Tales of the whimmydiddle‘s mysteries aside, one of the most stupefying stories I can recall from my childhood in the North Carolina – Tennessee mountains was about a Volunteer State man who held a 1938 funeral for himself before he died so he could hear what people had to say about him. More than 8,000 attended, including a man who lived next door to my grandmother. He said he went because he and the others there got to participate in a lottery for the man’s land when he did pass on, which was 5 years later. That man was “Uncle” Felix “Bush” Breazeale — shown [below the fold] sitting in front of his own coffin — and it’s that episode of his real life story that Get Low (as in get buried) is about.
The rest of Get Low tracks elements of the real story and uses some of the real names, but it introduces fictionalized backgrounds and situations to flesh out compelling characters. In the film, Felix Bush (Robert Duvall) has lived alone in a cabin in the woods for 40 years.
During those years, the townfolk’s imaginations have concocted all sorts of stories about him. He killed two men in a fist fight one says he heard. Another says Felix knows the devil and has unholy powers — a claim I heard several times myself about people who lived far back in the Appalachian woods where they practiced granny magic with mountain herbs and Witch Hazel. The Smokey Mountain mists do excite imaginations. But when Felix learns a friend from long ago has died, he goes to see sardonic funeral director Frank Quinn (Bill Murray — who delivers his lines so well it’s hard to hear over the audience laughter) and his associate Buddy (Lucas Black) with a wad of cash to buy himself a funeral party.
From that day forward until the the event, we learn just enough about Felix’ past to keep us on the hook until he tells why be became a hermit. Sissy Spacek plays a past love interest.
Braezeale: “Folks, I’m tellin’ ya, this business of having your funeral before ya die beats sparkin’ in a buggy!”
All of that created story is believable except for one part. Felix wants Rev. Charlie Jackson (Bill Cobbs), a “colored” (the word used in the film) preacher who knows his secret, to officiate at his funeral. Not only was the real Reverend Jackson white, the film’s depiction could never have happened.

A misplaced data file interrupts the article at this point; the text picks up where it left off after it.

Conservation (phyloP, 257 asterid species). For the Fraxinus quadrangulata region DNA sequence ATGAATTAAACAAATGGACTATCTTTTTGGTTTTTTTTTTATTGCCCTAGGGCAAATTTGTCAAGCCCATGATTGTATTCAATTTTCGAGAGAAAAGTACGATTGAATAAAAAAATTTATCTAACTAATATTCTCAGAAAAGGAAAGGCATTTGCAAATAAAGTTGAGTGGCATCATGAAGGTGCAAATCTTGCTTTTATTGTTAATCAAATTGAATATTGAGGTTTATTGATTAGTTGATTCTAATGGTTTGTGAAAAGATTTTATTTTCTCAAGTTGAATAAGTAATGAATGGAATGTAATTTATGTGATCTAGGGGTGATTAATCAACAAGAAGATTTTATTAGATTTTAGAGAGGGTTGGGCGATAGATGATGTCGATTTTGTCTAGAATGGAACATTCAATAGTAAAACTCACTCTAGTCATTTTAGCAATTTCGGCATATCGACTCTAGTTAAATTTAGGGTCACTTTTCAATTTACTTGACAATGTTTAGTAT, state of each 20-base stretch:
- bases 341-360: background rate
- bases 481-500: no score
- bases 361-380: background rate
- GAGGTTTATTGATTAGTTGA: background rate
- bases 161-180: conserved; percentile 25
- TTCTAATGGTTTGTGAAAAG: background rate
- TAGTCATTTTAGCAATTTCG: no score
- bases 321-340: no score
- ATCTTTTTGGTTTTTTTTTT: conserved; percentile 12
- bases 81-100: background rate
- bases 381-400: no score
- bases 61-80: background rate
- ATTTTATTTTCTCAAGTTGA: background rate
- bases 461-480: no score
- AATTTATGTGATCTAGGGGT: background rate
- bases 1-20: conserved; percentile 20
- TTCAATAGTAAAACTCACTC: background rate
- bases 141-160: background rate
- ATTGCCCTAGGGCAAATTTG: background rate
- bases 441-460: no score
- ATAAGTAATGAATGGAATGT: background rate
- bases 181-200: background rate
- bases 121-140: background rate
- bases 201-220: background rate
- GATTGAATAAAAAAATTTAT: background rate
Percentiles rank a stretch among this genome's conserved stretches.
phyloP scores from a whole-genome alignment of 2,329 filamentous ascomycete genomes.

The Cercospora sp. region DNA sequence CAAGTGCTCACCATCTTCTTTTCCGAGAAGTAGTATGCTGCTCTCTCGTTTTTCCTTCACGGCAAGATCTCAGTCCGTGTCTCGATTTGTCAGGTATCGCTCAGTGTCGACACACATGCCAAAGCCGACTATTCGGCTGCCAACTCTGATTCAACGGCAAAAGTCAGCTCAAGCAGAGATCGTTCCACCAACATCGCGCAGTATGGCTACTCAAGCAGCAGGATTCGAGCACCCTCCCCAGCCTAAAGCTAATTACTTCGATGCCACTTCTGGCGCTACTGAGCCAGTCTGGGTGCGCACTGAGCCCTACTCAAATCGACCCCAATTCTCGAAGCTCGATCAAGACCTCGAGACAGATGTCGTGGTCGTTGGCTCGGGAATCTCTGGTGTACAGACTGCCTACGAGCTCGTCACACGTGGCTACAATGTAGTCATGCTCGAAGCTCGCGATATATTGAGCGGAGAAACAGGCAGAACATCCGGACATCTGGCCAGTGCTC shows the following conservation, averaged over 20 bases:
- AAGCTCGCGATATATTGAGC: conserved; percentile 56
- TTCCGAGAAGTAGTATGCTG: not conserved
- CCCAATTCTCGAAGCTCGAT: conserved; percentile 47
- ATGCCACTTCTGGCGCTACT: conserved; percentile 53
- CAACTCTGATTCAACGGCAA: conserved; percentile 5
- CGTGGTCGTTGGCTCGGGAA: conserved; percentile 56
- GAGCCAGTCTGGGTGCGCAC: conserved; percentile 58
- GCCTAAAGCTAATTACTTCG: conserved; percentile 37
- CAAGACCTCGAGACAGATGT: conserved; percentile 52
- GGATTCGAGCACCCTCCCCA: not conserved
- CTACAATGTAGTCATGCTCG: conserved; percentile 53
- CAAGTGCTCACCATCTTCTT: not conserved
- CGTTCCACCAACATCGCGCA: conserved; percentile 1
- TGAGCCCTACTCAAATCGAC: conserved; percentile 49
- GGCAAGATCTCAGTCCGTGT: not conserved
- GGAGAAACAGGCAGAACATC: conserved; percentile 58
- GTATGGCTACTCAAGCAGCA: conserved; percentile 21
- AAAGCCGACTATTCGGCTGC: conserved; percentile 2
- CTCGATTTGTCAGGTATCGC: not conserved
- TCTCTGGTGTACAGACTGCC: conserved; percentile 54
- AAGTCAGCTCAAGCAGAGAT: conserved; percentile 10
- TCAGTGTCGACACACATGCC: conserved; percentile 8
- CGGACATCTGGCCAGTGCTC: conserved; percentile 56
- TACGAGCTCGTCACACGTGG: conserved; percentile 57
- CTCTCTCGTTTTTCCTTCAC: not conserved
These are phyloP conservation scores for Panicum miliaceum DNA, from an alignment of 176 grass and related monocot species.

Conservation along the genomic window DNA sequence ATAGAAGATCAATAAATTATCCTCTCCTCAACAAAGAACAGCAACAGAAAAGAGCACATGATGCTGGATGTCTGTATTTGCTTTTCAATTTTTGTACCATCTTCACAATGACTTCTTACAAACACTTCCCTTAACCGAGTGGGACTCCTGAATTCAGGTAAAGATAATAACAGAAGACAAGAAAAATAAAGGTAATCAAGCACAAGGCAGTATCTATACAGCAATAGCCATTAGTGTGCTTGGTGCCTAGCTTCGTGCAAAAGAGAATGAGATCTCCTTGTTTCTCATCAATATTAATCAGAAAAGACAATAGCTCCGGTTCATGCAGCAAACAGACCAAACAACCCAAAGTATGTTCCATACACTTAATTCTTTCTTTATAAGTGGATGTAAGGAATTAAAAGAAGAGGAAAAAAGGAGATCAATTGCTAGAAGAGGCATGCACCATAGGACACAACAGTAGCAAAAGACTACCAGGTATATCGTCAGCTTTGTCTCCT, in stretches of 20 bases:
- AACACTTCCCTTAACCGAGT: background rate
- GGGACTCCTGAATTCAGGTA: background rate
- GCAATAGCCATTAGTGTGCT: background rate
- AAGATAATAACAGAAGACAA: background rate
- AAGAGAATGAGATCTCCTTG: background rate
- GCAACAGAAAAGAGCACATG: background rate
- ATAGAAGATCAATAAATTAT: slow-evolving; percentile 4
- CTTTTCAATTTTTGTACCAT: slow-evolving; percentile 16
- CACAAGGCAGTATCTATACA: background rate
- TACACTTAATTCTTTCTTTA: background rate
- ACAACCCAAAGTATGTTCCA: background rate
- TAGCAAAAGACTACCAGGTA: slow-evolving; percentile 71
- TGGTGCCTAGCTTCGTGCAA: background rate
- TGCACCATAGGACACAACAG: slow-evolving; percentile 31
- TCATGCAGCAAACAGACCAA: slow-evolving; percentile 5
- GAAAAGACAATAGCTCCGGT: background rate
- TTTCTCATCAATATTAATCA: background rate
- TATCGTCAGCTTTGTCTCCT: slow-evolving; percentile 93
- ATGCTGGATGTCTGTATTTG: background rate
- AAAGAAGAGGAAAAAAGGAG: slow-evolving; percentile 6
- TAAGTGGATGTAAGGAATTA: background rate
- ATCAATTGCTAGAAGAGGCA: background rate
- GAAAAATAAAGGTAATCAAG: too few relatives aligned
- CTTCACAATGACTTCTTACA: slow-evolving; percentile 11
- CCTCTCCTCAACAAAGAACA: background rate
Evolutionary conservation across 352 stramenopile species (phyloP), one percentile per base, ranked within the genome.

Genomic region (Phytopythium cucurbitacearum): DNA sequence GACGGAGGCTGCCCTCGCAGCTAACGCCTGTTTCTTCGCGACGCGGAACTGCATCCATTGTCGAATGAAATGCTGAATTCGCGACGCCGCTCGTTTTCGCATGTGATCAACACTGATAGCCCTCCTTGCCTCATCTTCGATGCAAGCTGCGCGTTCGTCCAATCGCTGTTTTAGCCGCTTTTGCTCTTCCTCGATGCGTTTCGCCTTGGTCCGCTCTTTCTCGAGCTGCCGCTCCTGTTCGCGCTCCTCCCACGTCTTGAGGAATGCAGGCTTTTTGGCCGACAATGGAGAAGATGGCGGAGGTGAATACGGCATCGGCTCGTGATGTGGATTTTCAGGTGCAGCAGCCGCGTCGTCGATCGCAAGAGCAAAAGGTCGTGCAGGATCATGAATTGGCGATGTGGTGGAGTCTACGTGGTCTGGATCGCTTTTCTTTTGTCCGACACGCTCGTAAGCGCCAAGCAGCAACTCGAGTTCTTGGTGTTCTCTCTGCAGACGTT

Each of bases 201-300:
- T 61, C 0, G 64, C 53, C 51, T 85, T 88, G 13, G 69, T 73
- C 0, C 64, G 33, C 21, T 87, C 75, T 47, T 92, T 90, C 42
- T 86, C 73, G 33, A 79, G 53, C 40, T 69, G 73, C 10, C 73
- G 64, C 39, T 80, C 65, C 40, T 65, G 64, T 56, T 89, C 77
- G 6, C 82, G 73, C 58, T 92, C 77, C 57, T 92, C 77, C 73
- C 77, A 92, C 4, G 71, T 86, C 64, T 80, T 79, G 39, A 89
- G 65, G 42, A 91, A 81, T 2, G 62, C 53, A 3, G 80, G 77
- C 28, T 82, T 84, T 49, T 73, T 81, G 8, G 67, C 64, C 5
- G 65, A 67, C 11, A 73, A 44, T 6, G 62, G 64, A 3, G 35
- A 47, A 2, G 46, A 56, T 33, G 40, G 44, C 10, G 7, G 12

Having lived in the Jim Crow South, I can tell you that the portrayal of a black preacher leading a white man’s funeral before almost ten-thousand whites (most of whom were likely Ku Klux Klan sympathizers if not members) in rural Tennessee in 1938 is simply a writer’s fantasy about the way he may wish race relations were then but weren’t. Segregation was the law, it was a law 99.99% agreed with and it was enforced. And while there were loving and respectful relationships between whites and non-whites in involvements that were typically too nuanced to explain here, they happened in private with an ever present recognition of each other’s unequal racial and class status.
The placement of whites and blacks on equal social footing during this time has been written into a number of period films. But the fact that error is in this particular film is a surprise given that Duvall attributed Get Low’s correct southern character and cadence to Alabama raised writer Charlie Mitchell. At a Q&A following a special screening of Get Low, Duvall told me this was just another script until Mitchell re-wrote it to capture the southern idiom as only a southerner could. I asked him to define what Mitchell added that made this a southern story as opposed to one from, say, rural Michigan, and he pondered a bit. Finally, he said “It’s up there on the screen.” Then he reflected a bit more and started talking.
Paraphrasing, “It’s little things like the way Sissy Spacek plays the piano, the subtle spirituality of the subtext, the gentlemanly mannerisms, the vision in the woods of Felix’ lost love … That’s it.” Directly quoting now: “What makes this so hard to describe and grasp is that there are folks who live in New York who don’t know anything about what goes on West of the Hudson and look down on people out there in what they call ‘fly-over land.’ But you’ve got to give those people their due, they’ve got a sensibility and a touch that we can’t have America without.”
That southern touch is most evident, I believe, in Duval’s The Apostle. It’s a story about a preacher on the lam from the law which Duvall wrote, starred in, directed and paid around 8 million for. He cast Billy Bob Thornton as the bad guy because, Duvall said, Thornton instinctively did small character things a southerner would do because that’s what he is. Thornton, you may recall, is the racist who tries to destroy Duvall’s racially mixed church. In that film, Duvall shows us the new South in which most whites have overcome their past prejudices and have evolved into that society Martin Luther King spoke about where character trumps skin color.
Much of the rest of the Q&A involved questions to Duvall about the problems with getting independent films done and acting methods. It took seven years for Get Low to get done because funds weren’t available. Duvall said he found it easier to get 150 million or more for a studio project than the 10 million it cost to do this one. On acting, Spacek said one big reason she took her role in Get Low was to observe Duvall at his craft. “He’s seamless,” she cooed. “You don’t see the effort at all.”
“How much rehearsal do you do for a scene, Mr. Duvall?”
How many takes do you like to do?”
“What was your motivation for your wood chopping scenes?”
“Well, Mr. Strasberg, my motivation was to chop the damn wood!”